The Executive Vice Chairman/ CEO, Nigerian Communications Commission, Professor Umar Garba Danbatta, has noted that inadequate infrastructure especially in countries with huge population has made it difficult for them to participate as equal partners in the worldwide enterprise of knowledge production and dissemination.
This he said portends an unequal distribution of access, resources and opportunities in this new economy, the Digital Economy.
To avert the birth of a new type of poverty (Information Poverty), the ICT gap (digital divide) between the developed and developing nations must be bridged.” Dambatta said.
The EVC, stated this when addressed the 9th Lagos Public Relations Stakeholders’ Conference on Leadership and Poverty Eradication.
Danbatta, who represented by Mrs Nnena Ukoha, Head, Corporate Communications, called on Nigerians to explore opportunities in the Digital Economy to eradicate poverty in the country.
Speaking on the topic, Poverty Eradication in Nigeria: Leveraging Opportunities in a Digital Economy, he said that Nigeria like most developing nations is not enjoying the full benefits of the ICT revolution due to inadequate telecommunication infrastructure, capacity to maintain existing infrastructure, and policies for equitable public participation as producers and consumers of information and knowledge.
“A nation’s development is measured in economic terms such as per capita income, Gross Domestic Product (GDP), and Gross National Product (GNP), among other indices. Indices such as level of literacy, social development, human capital development, cultural innovation and technological preparedness are not regarded as a measure of development. If we must tap into the ICT revolution, then it is time for a paradigm shift! The traditional economic terms are not a reflection of the new age of the Digital Economy “he said.
On efforts made by the Nigerian government, “There are several past and ongoing efforts by the Nigerian Government to alleviate poverty through ICT using organizations and programmes like the National Information Technology Agency (NITDA), using the offices of the Nigerian Postal Service (NIPOST) across the country as ICT hubs, the Universal Service Provision Fund (USPF) to ensure that telecommunications services are accessible to the widest number of people (and communities) at affordable prices. USPF has poverty-reducing activities like the Community Resource Centers, USPF Hackathon, RUBI – Rural Broadband Initiative, UnICC – University InterCampus Connectivity, BTS – Base Transceiver Stations, IRC – Information Resource Centres, SKC – School Knowledge Centres, and the E-Health Project. “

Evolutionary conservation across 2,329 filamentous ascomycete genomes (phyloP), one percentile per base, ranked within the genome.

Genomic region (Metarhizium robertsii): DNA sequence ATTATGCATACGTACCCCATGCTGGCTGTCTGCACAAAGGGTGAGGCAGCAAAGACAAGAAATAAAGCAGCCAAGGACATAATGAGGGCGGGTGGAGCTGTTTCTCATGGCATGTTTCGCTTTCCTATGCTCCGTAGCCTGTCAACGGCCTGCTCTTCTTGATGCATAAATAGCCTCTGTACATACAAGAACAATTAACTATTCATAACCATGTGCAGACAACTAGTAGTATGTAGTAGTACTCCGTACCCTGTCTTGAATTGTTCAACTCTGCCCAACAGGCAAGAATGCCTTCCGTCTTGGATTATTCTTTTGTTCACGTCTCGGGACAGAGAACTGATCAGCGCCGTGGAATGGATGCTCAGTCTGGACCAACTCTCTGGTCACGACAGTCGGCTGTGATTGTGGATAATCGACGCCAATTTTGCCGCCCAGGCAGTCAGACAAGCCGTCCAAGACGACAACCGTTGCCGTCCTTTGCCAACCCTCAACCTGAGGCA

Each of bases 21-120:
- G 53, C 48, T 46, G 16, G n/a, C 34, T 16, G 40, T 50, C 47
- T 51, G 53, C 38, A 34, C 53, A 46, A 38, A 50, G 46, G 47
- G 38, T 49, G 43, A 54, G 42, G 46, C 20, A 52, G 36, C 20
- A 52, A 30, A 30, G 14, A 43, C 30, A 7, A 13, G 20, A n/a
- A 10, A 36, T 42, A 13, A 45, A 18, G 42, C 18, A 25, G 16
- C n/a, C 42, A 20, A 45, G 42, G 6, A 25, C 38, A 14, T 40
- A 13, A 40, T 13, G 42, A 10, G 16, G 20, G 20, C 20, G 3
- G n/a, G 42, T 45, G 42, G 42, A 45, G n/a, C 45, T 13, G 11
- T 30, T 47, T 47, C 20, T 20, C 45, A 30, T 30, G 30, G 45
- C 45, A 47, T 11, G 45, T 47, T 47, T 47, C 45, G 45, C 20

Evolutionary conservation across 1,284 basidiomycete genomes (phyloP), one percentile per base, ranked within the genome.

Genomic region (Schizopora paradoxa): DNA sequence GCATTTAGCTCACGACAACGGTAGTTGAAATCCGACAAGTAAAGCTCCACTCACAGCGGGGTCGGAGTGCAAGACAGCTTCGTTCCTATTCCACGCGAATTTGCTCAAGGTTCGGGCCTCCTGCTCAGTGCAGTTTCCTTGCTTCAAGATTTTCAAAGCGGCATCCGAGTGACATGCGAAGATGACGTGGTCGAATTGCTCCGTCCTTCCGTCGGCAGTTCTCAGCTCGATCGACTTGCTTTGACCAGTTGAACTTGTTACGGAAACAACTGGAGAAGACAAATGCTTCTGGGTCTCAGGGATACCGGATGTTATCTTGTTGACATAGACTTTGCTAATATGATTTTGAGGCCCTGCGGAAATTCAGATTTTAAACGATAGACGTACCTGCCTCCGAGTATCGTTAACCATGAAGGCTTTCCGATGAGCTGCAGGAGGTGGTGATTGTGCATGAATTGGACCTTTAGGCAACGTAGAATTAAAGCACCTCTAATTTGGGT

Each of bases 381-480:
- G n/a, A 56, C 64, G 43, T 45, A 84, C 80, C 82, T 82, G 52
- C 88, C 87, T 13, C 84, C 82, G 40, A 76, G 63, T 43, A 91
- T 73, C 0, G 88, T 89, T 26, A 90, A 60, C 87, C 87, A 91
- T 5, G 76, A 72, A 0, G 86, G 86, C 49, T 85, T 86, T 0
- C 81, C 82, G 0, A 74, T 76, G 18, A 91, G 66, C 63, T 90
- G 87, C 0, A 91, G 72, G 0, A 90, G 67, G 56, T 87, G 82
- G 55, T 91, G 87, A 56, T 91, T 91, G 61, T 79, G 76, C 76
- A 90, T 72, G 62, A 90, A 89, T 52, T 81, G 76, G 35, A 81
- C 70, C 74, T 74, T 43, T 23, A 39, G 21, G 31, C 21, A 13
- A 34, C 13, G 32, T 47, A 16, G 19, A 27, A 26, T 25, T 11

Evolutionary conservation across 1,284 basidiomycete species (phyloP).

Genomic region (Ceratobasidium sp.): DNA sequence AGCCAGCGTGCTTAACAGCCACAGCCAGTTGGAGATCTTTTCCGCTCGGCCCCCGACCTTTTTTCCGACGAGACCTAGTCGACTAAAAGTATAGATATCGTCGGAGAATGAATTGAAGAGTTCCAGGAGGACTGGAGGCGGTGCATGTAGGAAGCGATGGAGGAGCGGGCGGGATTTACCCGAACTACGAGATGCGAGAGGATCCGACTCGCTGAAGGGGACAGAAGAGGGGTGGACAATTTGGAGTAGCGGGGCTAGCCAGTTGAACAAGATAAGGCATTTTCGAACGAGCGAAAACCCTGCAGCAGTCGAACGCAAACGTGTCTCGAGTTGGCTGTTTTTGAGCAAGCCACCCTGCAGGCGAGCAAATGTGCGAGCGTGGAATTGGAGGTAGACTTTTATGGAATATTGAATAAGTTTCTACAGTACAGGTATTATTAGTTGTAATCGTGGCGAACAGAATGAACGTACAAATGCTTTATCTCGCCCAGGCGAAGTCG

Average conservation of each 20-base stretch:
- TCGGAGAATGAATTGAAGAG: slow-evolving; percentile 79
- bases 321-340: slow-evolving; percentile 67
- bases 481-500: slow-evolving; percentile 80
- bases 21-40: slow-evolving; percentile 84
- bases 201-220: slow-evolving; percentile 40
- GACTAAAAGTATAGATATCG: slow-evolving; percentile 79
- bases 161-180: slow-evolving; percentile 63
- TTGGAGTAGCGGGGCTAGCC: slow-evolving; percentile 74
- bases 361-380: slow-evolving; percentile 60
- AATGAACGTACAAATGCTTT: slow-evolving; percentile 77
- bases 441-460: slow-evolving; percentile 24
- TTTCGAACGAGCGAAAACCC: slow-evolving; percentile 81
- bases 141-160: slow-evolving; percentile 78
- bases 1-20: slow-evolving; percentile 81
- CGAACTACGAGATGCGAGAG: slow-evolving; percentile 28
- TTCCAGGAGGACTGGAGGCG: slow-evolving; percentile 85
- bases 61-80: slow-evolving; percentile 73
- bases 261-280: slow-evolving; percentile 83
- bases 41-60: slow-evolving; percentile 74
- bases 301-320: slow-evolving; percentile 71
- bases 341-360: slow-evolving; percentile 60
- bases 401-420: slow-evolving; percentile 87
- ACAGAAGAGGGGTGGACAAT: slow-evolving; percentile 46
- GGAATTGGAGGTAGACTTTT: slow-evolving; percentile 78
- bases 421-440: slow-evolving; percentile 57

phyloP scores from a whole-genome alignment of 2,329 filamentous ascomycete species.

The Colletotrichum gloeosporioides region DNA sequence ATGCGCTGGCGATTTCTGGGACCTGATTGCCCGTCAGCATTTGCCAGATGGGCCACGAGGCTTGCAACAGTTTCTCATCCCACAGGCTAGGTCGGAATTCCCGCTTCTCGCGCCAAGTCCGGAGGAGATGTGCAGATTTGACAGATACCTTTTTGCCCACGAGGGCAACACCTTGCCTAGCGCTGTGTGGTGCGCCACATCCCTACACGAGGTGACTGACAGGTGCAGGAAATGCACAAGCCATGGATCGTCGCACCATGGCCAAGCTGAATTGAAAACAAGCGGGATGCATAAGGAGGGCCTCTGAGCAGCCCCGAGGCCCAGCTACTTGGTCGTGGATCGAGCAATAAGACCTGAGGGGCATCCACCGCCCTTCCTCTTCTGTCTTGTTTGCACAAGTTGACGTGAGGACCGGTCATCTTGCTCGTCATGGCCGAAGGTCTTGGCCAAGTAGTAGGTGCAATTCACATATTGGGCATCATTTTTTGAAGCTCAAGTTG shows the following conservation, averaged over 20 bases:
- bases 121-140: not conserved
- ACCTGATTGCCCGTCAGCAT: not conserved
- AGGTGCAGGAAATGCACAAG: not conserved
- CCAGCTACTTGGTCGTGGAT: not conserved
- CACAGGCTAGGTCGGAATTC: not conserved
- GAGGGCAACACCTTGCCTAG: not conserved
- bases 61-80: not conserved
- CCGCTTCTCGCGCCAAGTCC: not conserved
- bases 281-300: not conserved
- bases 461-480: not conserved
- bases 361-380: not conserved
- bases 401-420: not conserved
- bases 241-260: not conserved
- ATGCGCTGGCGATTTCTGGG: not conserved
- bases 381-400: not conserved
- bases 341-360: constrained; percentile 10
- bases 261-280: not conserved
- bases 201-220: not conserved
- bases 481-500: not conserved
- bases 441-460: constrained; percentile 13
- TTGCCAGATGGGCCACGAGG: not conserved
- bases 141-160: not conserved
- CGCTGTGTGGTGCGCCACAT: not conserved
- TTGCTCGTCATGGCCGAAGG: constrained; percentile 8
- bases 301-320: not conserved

The EVC said that “NCC will continue to support the vision of the present government to put Nigeria amongst the top twenty in the comity of Nations and to align our developmental goals in keeping with the seventeen United Nations Sustainable Development Goals (SDGs) but particularly the goal to eradicate extreme poverty for all people everywhere which is currently measured as people living on less than $1.25 a day, by year 2030.
He listed initiatives at the NCC directly or indirectly target poverty eradication to include;
“Advanced Digital Appreciation Programme: Transforming the Academics: Advanced Digital Appreciation Programme for Tertiary Institutions, ADAPTI is aimed at bridging the digital divide existing in academia with the provision of computers and other ICT facilities to equip the lecturers and other experts in order to improve ICT skills and also to enrich the students. The overriding objective of this intervention has been to elicit the pervasive application of ICT skills in academia for enhanced staff output, institutional efficiency, and student enculturation to e-based learning for sustainable national growth.”